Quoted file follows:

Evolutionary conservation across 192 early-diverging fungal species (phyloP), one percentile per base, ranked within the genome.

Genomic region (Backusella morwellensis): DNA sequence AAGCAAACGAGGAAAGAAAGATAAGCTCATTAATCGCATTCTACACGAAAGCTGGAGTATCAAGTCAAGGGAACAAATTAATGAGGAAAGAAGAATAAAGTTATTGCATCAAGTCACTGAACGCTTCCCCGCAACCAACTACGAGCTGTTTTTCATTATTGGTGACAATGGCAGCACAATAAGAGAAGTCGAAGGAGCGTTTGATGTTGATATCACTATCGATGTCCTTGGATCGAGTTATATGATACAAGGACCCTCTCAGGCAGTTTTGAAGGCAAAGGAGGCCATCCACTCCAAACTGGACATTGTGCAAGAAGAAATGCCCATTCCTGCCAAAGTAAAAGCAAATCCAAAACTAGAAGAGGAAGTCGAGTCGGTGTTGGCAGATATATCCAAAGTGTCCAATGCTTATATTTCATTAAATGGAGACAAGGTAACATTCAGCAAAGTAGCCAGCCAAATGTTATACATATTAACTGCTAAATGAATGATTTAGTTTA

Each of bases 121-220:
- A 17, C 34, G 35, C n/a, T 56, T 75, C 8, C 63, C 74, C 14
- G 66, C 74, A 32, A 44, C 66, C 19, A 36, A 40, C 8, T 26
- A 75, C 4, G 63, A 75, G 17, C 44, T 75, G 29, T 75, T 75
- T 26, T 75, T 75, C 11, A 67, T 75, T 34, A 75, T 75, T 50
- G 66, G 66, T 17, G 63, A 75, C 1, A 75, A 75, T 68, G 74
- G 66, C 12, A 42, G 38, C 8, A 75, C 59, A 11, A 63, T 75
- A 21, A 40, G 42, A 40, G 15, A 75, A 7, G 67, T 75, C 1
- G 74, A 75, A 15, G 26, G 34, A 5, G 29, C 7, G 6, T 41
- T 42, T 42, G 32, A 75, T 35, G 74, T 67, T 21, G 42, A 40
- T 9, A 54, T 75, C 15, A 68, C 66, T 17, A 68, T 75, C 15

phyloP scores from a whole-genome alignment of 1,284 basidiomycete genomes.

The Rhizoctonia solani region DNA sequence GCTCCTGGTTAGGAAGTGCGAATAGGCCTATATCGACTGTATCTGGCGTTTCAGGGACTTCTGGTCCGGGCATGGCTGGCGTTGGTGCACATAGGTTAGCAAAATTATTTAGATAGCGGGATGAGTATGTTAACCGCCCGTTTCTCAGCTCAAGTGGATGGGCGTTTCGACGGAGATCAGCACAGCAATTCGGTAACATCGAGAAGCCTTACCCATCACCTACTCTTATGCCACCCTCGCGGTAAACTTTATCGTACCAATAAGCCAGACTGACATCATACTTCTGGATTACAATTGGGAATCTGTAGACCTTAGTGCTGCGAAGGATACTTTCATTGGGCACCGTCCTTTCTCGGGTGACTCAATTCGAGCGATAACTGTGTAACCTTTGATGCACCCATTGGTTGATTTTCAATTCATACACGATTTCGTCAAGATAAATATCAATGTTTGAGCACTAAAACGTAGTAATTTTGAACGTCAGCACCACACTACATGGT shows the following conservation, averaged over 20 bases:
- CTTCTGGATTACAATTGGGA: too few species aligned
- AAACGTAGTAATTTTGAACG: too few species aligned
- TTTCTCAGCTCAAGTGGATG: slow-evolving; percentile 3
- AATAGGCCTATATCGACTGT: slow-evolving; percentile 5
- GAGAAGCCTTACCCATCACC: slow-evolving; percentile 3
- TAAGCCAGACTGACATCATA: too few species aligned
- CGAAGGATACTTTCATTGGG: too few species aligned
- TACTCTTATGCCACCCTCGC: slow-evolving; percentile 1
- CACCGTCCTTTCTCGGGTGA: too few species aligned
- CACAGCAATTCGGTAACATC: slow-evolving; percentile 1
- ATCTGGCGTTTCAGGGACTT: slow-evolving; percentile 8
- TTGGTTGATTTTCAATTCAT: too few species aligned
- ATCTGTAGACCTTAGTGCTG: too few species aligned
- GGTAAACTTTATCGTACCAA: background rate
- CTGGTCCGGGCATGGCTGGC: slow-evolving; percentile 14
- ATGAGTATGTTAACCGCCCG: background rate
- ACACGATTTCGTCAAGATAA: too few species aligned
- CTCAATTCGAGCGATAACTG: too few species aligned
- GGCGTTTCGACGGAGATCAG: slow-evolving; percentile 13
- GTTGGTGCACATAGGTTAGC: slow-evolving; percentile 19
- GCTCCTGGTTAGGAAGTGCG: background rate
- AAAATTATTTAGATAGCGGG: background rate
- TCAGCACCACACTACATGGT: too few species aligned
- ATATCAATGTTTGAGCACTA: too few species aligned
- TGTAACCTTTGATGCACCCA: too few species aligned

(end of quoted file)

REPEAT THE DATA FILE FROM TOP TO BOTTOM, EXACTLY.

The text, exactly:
Evolutionary conservation across 192 early-diverging fungal species (phyloP), one percentile per base, ranked within the genome.

Genomic region (Backusella morwellensis): DNA sequence AAGCAAACGAGGAAAGAAAGATAAGCTCATTAATCGCATTCTACACGAAAGCTGGAGTATCAAGTCAAGGGAACAAATTAATGAGGAAAGAAGAATAAAGTTATTGCATCAAGTCACTGAACGCTTCCCCGCAACCAACTACGAGCTGTTTTTCATTATTGGTGACAATGGCAGCACAATAAGAGAAGTCGAAGGAGCGTTTGATGTTGATATCACTATCGATGTCCTTGGATCGAGTTATATGATACAAGGACCCTCTCAGGCAGTTTTGAAGGCAAAGGAGGCCATCCACTCCAAACTGGACATTGTGCAAGAAGAAATGCCCATTCCTGCCAAAGTAAAAGCAAATCCAAAACTAGAAGAGGAAGTCGAGTCGGTGTTGGCAGATATATCCAAAGTGTCCAATGCTTATATTTCATTAAATGGAGACAAGGTAACATTCAGCAAAGTAGCCAGCCAAATGTTATACATATTAACTGCTAAATGAATGATTTAGTTTA

Each of bases 121-220:
- A 17, C 34, G 35, C n/a, T 56, T 75, C 8, C 63, C 74, C 14
- G 66, C 74, A 32, A 44, C 66, C 19, A 36, A 40, C 8, T 26
- A 75, C 4, G 63, A 75, G 17, C 44, T 75, G 29, T 75, T 75
- T 26, T 75, T 75, C 11, A 67, T 75, T 34, A 75, T 75, T 50
- G 66, G 66, T 17, G 63, A 75, C 1, A 75, A 75, T 68, G 74
- G 66, C 12, A 42, G 38, C 8, A 75, C 59, A 11, A 63, T 75
- A 21, A 40, G 42, A 40, G 15, A 75, A 7, G 67, T 75, C 1
- G 74, A 75, A 15, G 26, G 34, A 5, G 29, C 7, G 6, T 41
- T 42, T 42, G 32, A 75, T 35, G 74, T 67, T 21, G 42, A 40
- T 9, A 54, T 75, C 15, A 68, C 66, T 17, A 68, T 75, C 15

phyloP scores from a whole-genome alignment of 1,284 basidiomycete genomes.

The Rhizoctonia solani region DNA sequence GCTCCTGGTTAGGAAGTGCGAATAGGCCTATATCGACTGTATCTGGCGTTTCAGGGACTTCTGGTCCGGGCATGGCTGGCGTTGGTGCACATAGGTTAGCAAAATTATTTAGATAGCGGGATGAGTATGTTAACCGCCCGTTTCTCAGCTCAAGTGGATGGGCGTTTCGACGGAGATCAGCACAGCAATTCGGTAACATCGAGAAGCCTTACCCATCACCTACTCTTATGCCACCCTCGCGGTAAACTTTATCGTACCAATAAGCCAGACTGACATCATACTTCTGGATTACAATTGGGAATCTGTAGACCTTAGTGCTGCGAAGGATACTTTCATTGGGCACCGTCCTTTCTCGGGTGACTCAATTCGAGCGATAACTGTGTAACCTTTGATGCACCCATTGGTTGATTTTCAATTCATACACGATTTCGTCAAGATAAATATCAATGTTTGAGCACTAAAACGTAGTAATTTTGAACGTCAGCACCACACTACATGGT shows the following conservation, averaged over 20 bases:
- CTTCTGGATTACAATTGGGA: too few species aligned
- AAACGTAGTAATTTTGAACG: too few species aligned
- TTTCTCAGCTCAAGTGGATG: slow-evolving; percentile 3
- AATAGGCCTATATCGACTGT: slow-evolving; percentile 5
- GAGAAGCCTTACCCATCACC: slow-evolving; percentile 3
- TAAGCCAGACTGACATCATA: too few species aligned
- CGAAGGATACTTTCATTGGG: too few species aligned
- TACTCTTATGCCACCCTCGC: slow-evolving; percentile 1
- CACCGTCCTTTCTCGGGTGA: too few species aligned
- CACAGCAATTCGGTAACATC: slow-evolving; percentile 1
- ATCTGGCGTTTCAGGGACTT: slow-evolving; percentile 8
- TTGGTTGATTTTCAATTCAT: too few species aligned
- ATCTGTAGACCTTAGTGCTG: too few species aligned
- GGTAAACTTTATCGTACCAA: background rate
- CTGGTCCGGGCATGGCTGGC: slow-evolving; percentile 14
- ATGAGTATGTTAACCGCCCG: background rate
- ACACGATTTCGTCAAGATAA: too few species aligned
- CTCAATTCGAGCGATAACTG: too few species aligned
- GGCGTTTCGACGGAGATCAG: slow-evolving; percentile 13
- GTTGGTGCACATAGGTTAGC: slow-evolving; percentile 19
- GCTCCTGGTTAGGAAGTGCG: background rate
- AAAATTATTTAGATAGCGGG: background rate
- TCAGCACCACACTACATGGT: too few species aligned
- ATATCAATGTTTGAGCACTA: too few species aligned
- TGTAACCTTTGATGCACCCA: too few species aligned